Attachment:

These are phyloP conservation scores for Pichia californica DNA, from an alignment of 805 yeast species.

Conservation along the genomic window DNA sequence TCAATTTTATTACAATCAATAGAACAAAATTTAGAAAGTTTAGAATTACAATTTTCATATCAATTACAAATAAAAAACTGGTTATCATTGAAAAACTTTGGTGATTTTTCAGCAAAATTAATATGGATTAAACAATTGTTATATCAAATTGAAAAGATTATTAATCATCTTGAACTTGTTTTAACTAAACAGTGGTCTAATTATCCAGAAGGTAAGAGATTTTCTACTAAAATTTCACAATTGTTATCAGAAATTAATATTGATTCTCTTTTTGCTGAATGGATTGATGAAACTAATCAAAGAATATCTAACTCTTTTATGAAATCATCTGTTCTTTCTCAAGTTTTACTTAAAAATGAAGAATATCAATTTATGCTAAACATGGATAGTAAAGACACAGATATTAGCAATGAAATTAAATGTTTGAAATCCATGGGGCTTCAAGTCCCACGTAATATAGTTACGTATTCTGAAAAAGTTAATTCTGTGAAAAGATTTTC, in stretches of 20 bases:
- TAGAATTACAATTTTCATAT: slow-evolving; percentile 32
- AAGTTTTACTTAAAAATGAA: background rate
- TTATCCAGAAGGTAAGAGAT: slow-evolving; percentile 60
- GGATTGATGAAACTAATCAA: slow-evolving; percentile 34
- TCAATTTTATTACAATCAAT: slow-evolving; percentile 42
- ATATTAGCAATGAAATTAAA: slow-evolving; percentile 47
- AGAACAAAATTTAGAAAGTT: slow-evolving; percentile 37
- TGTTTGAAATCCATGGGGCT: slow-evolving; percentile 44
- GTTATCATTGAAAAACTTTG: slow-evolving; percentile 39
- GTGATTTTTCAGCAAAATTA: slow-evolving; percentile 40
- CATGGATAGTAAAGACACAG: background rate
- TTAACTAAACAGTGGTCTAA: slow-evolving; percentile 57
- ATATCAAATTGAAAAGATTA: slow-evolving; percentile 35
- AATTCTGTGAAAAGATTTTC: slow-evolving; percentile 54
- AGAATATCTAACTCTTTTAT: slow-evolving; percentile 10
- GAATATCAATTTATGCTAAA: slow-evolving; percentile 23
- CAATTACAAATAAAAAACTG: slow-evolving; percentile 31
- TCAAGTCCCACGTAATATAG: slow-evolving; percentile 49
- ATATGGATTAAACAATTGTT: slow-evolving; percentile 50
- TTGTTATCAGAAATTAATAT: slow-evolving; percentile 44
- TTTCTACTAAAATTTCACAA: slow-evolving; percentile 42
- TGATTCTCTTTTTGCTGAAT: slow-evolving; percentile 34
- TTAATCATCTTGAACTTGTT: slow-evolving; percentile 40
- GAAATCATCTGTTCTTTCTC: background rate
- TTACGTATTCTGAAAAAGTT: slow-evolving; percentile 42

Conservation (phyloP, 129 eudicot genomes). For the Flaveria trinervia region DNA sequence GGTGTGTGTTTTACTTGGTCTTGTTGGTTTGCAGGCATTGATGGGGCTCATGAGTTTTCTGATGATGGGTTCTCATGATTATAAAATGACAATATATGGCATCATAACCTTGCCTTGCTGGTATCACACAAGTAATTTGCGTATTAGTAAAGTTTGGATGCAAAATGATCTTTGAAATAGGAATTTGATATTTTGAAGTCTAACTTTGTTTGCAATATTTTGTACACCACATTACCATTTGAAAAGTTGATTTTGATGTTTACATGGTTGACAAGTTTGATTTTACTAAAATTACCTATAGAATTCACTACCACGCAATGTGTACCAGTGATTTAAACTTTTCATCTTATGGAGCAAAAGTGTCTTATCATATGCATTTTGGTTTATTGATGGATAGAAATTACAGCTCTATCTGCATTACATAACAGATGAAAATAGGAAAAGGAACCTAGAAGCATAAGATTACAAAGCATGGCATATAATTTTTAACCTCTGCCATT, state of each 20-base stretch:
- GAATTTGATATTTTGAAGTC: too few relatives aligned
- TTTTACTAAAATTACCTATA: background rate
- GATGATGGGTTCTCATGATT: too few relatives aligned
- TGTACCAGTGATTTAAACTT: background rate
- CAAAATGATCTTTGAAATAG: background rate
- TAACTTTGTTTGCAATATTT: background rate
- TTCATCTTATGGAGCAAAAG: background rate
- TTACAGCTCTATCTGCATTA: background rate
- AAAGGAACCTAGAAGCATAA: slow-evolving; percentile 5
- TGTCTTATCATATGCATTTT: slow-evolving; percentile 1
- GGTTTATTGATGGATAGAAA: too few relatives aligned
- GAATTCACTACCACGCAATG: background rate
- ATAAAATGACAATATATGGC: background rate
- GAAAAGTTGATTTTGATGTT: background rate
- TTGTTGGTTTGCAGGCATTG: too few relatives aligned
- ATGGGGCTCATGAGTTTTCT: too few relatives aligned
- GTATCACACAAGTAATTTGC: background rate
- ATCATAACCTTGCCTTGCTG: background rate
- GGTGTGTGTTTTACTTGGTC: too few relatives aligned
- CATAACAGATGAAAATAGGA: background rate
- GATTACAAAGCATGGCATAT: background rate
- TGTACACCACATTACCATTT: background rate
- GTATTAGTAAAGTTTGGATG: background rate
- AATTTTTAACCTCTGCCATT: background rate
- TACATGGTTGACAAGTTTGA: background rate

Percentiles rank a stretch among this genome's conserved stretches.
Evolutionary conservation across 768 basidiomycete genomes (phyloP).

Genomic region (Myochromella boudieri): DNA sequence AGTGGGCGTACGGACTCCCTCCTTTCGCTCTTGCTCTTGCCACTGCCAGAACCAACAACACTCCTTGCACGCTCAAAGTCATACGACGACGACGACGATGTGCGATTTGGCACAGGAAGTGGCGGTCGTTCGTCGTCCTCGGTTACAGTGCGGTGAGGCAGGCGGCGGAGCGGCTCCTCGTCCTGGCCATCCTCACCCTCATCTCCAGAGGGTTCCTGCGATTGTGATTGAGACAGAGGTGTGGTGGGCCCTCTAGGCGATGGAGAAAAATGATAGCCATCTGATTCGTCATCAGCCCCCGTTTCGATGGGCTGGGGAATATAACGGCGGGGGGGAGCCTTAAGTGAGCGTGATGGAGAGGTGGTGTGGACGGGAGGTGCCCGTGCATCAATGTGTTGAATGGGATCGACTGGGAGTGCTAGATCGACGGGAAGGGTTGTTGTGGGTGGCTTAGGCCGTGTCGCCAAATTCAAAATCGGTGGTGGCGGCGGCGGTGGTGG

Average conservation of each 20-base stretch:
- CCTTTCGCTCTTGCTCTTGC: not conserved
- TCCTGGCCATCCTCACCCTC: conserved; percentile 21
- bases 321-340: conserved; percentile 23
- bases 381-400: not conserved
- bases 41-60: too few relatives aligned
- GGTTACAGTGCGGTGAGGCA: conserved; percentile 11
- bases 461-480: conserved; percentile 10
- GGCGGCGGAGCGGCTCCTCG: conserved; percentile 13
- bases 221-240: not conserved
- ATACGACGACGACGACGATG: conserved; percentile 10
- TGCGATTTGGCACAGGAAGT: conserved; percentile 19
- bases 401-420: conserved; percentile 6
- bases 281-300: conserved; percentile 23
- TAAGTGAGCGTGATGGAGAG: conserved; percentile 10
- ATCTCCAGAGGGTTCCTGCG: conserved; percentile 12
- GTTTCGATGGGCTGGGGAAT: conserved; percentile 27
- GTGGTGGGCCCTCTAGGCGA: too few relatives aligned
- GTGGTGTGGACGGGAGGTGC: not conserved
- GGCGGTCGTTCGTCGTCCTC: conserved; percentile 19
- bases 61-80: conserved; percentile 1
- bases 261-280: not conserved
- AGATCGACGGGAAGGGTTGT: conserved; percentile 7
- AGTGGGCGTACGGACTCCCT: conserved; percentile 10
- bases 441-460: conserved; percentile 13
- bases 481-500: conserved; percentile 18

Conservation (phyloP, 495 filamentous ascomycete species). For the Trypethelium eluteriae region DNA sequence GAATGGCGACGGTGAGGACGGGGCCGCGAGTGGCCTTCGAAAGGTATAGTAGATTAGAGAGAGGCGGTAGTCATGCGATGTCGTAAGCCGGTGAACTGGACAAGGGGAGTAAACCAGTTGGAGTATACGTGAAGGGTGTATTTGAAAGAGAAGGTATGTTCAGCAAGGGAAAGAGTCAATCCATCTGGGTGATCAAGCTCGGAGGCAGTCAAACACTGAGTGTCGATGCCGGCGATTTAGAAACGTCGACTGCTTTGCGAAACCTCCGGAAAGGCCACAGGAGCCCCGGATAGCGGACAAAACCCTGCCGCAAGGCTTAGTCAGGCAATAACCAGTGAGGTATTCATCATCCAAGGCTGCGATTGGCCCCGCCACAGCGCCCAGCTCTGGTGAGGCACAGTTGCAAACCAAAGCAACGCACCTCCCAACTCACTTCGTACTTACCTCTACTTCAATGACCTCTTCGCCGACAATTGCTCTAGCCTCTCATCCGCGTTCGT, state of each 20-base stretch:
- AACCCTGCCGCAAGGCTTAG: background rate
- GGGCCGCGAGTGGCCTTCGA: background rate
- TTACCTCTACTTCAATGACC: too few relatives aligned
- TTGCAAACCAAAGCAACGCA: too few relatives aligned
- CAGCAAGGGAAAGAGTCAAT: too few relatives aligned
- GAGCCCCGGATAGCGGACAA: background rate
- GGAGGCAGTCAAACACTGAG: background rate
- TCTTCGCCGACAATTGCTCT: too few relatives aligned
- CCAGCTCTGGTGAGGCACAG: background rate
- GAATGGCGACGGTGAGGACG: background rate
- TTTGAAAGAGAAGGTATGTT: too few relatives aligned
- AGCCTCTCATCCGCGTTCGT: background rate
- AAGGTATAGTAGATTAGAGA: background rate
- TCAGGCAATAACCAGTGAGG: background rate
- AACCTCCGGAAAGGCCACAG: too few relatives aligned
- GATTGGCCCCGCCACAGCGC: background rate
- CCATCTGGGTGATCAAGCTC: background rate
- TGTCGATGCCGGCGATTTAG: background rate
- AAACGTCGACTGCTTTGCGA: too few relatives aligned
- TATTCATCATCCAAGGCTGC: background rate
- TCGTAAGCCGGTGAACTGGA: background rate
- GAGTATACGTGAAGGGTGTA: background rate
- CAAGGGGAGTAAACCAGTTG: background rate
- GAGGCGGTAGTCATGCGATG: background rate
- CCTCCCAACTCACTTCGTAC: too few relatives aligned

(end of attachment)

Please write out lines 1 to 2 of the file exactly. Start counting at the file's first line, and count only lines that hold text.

These are phyloP conservation scores for Pichia californica DNA, from an alignment of 805 yeast species.

Conservation along the genomic window DNA sequence TCAATTTTATTACAATCAATAGAACAAAATTTAGAAAGTTTAGAATTACAATTTTCATATCAATTACAAATAAAAAACTGGTTATCATTGAAAAACTTTGGTGATTTTTCAGCAAAATTAATATGGATTAAACAATTGTTATATCAAATTGAAAAGATTATTAATCATCTTGAACTTGTTTTAACTAAACAGTGGTCTAATTATCCAGAAGGTAAGAGATTTTCTACTAAAATTTCACAATTGTTATCAGAAATTAATATTGATTCTCTTTTTGCTGAATGGATTGATGAAACTAATCAAAGAATATCTAACTCTTTTATGAAATCATCTGTTCTTTCTCAAGTTTTACTTAAAAATGAAGAATATCAATTTATGCTAAACATGGATAGTAAAGACACAGATATTAGCAATGAAATTAAATGTTTGAAATCCATGGGGCTTCAAGTCCCACGTAATATAGTTACGTATTCTGAAAAAGTTAATTCTGTGAAAAGATTTTC, in stretches of 20 bases: